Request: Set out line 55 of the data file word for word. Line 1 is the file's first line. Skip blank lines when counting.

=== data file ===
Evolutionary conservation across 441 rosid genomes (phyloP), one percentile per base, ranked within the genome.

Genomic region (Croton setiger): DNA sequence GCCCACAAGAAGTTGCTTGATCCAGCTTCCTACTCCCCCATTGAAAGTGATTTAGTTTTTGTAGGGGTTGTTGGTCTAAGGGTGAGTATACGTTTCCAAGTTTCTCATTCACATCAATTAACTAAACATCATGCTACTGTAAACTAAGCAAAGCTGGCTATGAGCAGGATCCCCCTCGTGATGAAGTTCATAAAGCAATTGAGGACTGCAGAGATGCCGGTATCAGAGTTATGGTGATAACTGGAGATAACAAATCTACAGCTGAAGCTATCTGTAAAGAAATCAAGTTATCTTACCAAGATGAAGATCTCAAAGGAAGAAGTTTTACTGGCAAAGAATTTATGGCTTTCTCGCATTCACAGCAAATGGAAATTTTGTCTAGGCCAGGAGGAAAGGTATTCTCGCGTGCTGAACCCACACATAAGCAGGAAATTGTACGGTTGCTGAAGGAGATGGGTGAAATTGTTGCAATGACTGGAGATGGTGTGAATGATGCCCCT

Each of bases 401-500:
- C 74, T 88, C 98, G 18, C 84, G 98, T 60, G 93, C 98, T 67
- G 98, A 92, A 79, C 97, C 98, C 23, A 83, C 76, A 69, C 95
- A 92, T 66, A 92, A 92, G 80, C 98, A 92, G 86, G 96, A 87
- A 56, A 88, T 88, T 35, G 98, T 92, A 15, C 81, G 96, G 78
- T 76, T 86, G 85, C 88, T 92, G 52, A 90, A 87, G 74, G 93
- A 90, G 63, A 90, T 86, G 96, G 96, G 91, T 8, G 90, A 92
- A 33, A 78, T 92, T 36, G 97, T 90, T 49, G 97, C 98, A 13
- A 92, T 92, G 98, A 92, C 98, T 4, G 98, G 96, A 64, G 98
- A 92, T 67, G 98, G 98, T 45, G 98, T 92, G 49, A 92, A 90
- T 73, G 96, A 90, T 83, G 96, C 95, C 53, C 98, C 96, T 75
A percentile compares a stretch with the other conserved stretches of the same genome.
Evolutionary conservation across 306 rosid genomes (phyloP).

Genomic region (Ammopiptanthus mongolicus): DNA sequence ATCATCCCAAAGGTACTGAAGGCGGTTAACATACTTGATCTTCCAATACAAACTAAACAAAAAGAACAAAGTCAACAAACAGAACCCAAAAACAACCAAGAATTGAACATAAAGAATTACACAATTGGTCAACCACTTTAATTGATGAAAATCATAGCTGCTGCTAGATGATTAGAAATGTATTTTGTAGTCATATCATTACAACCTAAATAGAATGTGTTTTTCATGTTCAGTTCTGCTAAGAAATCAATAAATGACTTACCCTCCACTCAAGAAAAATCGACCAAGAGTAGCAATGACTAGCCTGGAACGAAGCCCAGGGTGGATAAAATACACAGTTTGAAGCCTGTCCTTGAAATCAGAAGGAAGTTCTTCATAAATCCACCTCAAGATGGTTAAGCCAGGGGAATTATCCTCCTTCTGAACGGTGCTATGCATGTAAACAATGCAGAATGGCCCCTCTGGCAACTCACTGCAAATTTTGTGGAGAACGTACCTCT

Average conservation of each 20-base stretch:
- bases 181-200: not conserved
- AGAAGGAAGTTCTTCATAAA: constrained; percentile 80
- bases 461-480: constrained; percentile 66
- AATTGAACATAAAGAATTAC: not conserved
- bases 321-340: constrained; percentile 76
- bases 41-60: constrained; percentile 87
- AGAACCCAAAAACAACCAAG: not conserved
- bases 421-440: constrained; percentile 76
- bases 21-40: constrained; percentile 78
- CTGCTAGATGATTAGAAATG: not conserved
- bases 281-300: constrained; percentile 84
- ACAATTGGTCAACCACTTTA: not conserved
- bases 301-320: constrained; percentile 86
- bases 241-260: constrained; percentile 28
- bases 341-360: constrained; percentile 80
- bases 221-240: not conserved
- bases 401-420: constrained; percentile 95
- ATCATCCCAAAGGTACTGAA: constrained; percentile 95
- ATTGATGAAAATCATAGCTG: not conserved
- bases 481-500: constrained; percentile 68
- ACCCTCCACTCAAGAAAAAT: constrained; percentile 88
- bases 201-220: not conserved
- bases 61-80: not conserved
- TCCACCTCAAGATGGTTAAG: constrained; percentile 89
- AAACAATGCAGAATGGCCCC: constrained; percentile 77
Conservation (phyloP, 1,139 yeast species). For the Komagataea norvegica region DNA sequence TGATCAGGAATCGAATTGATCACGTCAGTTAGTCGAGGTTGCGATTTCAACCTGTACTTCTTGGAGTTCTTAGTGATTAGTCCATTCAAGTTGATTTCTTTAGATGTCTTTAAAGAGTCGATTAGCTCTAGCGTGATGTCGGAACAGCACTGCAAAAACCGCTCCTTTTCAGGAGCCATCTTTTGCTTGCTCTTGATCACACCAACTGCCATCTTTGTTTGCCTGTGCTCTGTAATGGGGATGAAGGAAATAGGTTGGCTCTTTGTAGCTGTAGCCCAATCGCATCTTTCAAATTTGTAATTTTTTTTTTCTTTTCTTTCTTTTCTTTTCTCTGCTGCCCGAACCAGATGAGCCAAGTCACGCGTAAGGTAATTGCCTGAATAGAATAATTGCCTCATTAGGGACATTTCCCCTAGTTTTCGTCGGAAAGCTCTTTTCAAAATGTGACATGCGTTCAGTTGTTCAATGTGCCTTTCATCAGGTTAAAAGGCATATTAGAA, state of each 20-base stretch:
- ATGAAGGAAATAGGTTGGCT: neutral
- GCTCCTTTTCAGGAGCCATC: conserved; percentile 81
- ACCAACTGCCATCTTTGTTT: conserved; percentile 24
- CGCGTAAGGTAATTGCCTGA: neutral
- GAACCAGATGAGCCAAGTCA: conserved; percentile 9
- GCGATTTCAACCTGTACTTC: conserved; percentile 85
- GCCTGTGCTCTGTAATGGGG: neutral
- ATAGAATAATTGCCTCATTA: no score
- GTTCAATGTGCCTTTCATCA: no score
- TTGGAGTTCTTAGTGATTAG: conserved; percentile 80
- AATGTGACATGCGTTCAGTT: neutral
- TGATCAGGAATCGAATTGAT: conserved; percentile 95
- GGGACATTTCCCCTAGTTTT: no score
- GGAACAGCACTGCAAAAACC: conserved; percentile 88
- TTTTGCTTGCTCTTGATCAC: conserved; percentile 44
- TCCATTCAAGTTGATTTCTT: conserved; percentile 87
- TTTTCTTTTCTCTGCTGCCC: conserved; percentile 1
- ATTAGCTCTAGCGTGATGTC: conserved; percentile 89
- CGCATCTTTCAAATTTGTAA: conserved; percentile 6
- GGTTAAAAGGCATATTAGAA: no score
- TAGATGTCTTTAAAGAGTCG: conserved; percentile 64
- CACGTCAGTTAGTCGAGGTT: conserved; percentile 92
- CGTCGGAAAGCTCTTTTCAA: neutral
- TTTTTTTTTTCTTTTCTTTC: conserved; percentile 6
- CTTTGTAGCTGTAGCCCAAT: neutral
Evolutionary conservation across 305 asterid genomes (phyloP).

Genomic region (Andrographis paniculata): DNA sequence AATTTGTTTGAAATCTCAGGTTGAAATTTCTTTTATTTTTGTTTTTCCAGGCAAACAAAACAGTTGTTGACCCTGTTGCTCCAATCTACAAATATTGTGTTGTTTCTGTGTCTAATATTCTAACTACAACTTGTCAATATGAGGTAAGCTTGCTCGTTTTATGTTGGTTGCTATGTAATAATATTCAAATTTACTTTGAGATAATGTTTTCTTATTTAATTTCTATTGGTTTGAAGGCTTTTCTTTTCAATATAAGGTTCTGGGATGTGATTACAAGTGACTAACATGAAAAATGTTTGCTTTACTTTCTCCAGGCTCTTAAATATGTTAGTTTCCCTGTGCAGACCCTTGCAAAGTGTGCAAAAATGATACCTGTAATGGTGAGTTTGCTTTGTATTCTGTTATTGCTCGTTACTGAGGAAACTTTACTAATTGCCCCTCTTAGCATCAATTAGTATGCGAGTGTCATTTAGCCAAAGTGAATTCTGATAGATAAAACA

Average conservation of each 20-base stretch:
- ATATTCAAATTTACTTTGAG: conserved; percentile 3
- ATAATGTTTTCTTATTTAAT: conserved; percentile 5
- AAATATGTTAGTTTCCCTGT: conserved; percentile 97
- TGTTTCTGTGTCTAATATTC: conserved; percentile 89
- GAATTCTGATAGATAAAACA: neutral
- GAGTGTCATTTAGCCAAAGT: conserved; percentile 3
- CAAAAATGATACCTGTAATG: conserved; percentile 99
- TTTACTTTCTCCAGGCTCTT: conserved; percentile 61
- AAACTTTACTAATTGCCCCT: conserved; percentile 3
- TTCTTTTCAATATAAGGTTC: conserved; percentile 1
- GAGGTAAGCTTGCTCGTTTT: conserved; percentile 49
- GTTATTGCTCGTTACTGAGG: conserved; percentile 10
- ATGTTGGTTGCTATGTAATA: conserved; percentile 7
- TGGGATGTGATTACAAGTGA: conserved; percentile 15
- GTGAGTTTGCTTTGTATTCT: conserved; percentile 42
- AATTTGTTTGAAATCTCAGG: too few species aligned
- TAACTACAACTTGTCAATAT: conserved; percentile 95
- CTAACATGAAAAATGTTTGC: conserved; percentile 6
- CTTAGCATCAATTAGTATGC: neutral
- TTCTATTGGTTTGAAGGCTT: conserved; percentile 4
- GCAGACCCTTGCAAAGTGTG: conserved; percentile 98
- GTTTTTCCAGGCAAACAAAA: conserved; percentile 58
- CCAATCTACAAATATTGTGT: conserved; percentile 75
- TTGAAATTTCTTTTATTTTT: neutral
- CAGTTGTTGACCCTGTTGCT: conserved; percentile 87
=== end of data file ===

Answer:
- TGATCAGGAATCGAATTGAT: conserved; percentile 95